How Virtual Teachers Wrap Up This School Year & Plan For Next

Chelsea Penney
May 31, 2022

Teacher Effectiveness Vice Principal, Mary Bartkowski, reflects on everything she has learned this year and the best practices for virtual teaching she will utilize next year.

“You can do anything but not everything.” -David Allen

Yes, teachers can do anything but not everything. Many teachers have unrealistic expectations put on us that we have to be doing everything. Time and time again, the key reason that teachers are leaving the profession completely doesn’t have to do with pay or classroom behavior, it has to do with workload. 

Why teach virtually? The benefits of teaching from home:

  1. Better work-life balance
    Virtual teachers have a flexible schedule. We can start and end our days when we choose.

  2. Less commute stress
    Ditching the commute allows online educators to focus on their priorities outside of work like getting extra sleep in the morning, spending more time with family, getting a workout in, or eating a good breakfast.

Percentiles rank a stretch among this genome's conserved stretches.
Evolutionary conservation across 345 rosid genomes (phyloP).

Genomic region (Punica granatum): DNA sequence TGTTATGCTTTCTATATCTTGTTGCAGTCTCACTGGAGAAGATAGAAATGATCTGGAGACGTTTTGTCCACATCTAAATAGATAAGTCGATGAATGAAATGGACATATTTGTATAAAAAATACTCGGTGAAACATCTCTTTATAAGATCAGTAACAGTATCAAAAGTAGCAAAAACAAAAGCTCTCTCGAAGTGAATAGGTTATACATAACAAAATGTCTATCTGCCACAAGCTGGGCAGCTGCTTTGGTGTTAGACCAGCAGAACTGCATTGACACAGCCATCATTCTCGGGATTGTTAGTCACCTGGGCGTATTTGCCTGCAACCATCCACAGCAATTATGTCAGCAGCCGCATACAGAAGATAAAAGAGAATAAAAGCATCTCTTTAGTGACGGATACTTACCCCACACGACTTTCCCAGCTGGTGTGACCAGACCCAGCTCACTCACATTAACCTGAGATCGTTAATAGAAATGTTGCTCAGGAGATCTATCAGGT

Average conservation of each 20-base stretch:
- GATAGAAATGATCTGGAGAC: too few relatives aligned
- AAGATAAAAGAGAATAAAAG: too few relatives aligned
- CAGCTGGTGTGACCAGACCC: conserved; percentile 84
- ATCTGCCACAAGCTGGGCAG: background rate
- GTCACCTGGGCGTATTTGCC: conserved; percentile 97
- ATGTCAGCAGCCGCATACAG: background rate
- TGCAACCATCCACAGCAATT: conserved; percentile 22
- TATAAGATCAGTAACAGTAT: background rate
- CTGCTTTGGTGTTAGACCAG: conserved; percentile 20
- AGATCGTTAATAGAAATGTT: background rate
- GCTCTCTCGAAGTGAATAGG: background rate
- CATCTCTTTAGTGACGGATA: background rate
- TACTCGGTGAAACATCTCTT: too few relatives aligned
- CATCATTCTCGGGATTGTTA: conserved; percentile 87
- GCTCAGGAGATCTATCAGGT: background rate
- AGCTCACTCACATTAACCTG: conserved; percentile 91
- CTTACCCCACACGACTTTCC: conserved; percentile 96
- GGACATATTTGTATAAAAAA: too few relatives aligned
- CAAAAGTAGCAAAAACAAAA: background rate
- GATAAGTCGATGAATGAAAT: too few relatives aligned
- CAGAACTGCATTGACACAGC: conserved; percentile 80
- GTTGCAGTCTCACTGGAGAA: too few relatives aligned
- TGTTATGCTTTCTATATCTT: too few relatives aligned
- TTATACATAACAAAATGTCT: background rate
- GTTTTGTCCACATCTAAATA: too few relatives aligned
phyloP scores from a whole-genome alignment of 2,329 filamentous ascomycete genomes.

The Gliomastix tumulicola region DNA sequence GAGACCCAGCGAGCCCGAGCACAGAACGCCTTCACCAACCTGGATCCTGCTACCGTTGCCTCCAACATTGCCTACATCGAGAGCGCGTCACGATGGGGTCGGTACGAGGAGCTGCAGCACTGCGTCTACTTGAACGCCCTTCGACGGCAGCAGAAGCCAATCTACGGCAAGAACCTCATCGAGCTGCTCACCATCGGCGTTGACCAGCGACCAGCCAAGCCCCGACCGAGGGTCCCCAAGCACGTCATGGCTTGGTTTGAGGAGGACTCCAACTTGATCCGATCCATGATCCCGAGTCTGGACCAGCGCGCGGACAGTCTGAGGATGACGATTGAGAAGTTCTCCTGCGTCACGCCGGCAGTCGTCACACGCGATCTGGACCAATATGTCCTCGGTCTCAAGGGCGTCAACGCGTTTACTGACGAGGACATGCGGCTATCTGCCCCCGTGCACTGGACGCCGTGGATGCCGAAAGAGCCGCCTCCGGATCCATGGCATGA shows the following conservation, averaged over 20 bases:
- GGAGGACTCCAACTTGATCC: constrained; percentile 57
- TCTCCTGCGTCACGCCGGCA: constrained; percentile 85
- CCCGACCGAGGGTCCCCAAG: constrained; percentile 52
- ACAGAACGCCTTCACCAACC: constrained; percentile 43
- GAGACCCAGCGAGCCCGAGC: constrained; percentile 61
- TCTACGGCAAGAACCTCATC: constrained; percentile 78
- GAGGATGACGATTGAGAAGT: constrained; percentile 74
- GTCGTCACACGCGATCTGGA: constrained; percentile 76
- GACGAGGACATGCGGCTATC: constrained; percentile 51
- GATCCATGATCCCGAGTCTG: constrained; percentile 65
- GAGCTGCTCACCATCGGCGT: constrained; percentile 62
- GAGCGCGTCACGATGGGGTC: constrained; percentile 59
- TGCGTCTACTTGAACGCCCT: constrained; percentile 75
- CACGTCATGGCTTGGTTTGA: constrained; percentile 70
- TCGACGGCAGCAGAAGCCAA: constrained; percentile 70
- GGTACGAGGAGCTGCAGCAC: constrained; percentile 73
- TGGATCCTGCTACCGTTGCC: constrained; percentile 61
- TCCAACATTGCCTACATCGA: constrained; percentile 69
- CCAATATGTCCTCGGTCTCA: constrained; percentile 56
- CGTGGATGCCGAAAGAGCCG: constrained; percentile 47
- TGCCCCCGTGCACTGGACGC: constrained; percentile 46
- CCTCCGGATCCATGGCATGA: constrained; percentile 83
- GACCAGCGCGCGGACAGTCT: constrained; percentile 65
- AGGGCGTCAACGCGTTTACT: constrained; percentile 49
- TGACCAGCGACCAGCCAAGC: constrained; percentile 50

3. Location independence
    Military spouses can teach wherever the government sends them. You do not have to start over at the bottom of a new school on every single move. If you like to travel, you can teach wherever there is a stable internet connection.

  4. Customizable office
    Working from home gives you the opportunity to build your workspace exactly as you like it.

  5. Money-saving
    According to Global Workplace Analytics, the average teacher who works from home saves $5,000 per year not paying for transportation, gas, car maintenance, wardrobe, lunch, classroom decor, and classroom supplies.

  6. Increased productivity & performance
    Online teachers can focus on what really matters - the students. There are fewer interruptions, less administrative politics, and fewer meetings to attend. This leads to better productivity.
  7. Happier & healthier
    Virtual teachers tend to be happier and healthier because working from home has shown to lower stress because there is more opportunity to engage with hobbies and make connections with the people they love.